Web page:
[Please … feel free to comment if this seems unbelievable to you.]
Another thing to grasp is Luke wrote that Cleopas and Mary had invited the stranger that was Jesus into their home in Emmaus, saying, “Stay with us, for it is getting toward evening, and the day is now nearly over.” (Luke 24:29) There, Luke wrote the Greek word “hesperan,” which means basically the same as John’s use of “opsias.” This, when seen as the same timing of the first day (as Luke said it was still the first day of the week that was not yet over), Jesus was appearing as a stranger, blessing and breaking bread in Emmaus at about the same time he appeared to his disciples (sans Thomas) in the upstairs room. The two groups saw Jesus at two different places at the same time.
[Please … feel free to comment if this seems unbelievable to you.]
This timing link continues, as Luke wrote, “They [Cleopas and Mary] got up that very hour and returned to Jerusalem, and found gathered together the eleven and those who were with them.” (Luke 24:33) With Emmaus seven miles from Jerusalem (sixty furlongs), and assuming the aunt and uncle of Jesus were easily in their fifties, it would have taken them about 30 minutes to enter the one of the gates of Jerusalem (which would have restricted access once night time came). Once in Jerusalem, it might have taken them another five or ten minutes to reach the upstairs room. Realizing a total of about 40 minutes had passed since “they got up that very hour and returned to Jerusalem,” one can see the time they traveled was the same time Thomas was not in the upstairs room, when Jesus first appeared there.. Cleopas and Mary entered that room after or at about the same time that Thomas had returned with broiled fish for dinner. They came to tell their news, only to be told the news of their having seen Jesus alive too. The disciples excitedly said for all the returning disciples, “The Lord has really risen and has appeared to Simon(-Peter).” (Luke 24:34)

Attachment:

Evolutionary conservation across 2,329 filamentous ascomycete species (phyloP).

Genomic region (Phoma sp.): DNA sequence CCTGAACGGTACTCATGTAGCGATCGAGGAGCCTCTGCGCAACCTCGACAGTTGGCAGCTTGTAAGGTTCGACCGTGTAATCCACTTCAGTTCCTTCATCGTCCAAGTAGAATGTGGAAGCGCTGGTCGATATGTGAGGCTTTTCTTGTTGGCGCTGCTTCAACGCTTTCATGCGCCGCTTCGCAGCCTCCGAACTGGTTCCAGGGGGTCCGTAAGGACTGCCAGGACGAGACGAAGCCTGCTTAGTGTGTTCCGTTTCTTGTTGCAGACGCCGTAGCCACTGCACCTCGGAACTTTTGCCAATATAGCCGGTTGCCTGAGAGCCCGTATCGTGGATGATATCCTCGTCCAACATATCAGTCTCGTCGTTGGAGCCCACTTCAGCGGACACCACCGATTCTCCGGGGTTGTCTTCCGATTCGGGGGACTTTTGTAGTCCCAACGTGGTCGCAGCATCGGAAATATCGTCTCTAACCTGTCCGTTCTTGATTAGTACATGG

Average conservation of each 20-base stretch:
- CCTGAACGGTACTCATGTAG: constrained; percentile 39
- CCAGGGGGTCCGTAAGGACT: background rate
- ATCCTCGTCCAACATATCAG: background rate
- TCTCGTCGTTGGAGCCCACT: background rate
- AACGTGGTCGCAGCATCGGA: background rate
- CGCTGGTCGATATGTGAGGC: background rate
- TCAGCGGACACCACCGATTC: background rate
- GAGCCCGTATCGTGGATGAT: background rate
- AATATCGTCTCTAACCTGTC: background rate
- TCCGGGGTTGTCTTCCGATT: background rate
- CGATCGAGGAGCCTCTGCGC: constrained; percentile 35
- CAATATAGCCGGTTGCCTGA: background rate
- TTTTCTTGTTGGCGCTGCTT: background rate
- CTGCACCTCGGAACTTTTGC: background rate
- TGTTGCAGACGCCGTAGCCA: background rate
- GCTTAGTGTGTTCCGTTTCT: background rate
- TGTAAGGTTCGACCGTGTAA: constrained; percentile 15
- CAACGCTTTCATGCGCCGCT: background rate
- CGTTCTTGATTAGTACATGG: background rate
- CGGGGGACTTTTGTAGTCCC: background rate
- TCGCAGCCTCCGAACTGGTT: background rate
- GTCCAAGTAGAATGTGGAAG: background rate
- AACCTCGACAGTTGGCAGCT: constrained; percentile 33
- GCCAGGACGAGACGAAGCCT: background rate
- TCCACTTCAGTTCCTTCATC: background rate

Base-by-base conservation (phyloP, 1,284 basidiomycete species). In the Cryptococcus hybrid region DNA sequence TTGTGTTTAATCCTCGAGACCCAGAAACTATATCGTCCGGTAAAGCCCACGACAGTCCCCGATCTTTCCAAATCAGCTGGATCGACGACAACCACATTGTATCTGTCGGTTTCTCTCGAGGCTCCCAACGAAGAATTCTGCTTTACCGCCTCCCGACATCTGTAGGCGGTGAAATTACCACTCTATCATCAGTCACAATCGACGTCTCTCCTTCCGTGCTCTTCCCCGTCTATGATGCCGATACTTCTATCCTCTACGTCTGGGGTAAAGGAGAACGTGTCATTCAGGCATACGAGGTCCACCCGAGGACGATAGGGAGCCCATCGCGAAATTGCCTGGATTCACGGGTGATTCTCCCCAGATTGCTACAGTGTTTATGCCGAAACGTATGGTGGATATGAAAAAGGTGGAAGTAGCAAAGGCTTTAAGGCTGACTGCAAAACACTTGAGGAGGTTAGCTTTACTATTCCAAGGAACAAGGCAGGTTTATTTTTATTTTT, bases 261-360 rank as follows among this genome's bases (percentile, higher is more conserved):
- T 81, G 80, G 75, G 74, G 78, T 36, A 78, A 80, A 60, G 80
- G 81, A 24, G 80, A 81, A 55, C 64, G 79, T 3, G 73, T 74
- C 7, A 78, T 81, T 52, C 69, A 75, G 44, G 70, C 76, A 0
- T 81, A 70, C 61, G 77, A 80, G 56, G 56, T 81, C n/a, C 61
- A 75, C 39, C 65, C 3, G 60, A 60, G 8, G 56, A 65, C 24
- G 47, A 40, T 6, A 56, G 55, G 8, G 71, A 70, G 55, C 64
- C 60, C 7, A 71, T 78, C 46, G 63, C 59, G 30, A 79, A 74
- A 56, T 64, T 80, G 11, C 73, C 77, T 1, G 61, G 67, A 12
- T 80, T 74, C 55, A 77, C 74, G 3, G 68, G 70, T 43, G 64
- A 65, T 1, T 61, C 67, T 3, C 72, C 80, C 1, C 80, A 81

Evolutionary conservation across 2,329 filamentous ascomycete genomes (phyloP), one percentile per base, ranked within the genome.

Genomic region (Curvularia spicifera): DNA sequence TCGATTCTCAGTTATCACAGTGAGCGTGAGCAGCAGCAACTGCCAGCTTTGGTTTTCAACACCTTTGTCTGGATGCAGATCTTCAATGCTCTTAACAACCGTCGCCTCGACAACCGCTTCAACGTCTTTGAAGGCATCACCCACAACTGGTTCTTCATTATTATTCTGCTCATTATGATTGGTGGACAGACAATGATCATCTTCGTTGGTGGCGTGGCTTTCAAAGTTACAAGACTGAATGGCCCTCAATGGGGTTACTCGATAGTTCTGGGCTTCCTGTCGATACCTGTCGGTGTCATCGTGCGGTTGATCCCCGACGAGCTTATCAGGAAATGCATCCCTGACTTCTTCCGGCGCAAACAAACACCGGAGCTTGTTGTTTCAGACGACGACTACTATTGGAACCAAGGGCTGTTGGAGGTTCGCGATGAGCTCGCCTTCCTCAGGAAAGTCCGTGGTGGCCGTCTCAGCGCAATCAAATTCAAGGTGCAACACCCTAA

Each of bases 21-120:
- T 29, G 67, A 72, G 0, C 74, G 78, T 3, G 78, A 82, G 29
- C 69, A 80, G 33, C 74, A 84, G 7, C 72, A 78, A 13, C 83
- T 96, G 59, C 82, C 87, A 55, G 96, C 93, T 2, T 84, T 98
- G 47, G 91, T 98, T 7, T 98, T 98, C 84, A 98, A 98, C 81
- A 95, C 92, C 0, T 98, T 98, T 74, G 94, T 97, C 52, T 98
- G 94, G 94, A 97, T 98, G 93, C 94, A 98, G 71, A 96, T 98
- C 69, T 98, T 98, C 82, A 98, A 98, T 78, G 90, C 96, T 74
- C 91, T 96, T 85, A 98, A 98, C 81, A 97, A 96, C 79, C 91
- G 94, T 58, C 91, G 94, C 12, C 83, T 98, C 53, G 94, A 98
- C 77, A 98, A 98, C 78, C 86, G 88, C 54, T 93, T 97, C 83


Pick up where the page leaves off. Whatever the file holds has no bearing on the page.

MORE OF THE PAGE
This means that at or about the same time that Jesus “took the bread and blessed it, and breaking it, He began giving it to [Cleopas and Mary in Emmaus]” (Luke 24:30), right before “he vanished from their sight” (Luke 24:31), Jesus just as suddenly “came and stood among [the disciples and their companions] and said, “Peace be with you.”’(John 20:19) Both events took place around 4:00 PM, with Jesus appearing in the upstairs room before Cleopas and Marry arrived, while Tomas was out.
We know that because Luke tells of Jesus appearing and asking for food (Luke 24:42-43), which was after Cleopas, Mary, and Thomas were all present. By John telling of Thomas being out at “evening of the first day of the week,” Jesus first appeared in the upstairs room well before Cleopas and Mary could have gotten back to Jerusalem, and as Thomas was out procuring food for dinner. This means the risen Jesus appeared in his mortally wounded body and appeared as a stranger, suddenly disappeared and then appeared without having a door opened for him (twice), and instantaneously travelling seven miles, all in one evening … within an hour’s time.
Where John is said to write, “A week later his disciples were again in the house, and Thomas was with them,” this again needs to be read from a Jewish perspective. What the Greek actually shows is “Kai meth’ hēmeras oktō palin ēsan esō hoi mathētai autou , kai Thōmas met’ autōn.” That literally translates to say, “And after days eight again were inside the disciples of him, and Thomas was with them.” This is not a statement of eight days further into the future, where one can translate “days eight” as meaning “a week later.” That translation is quite misleading.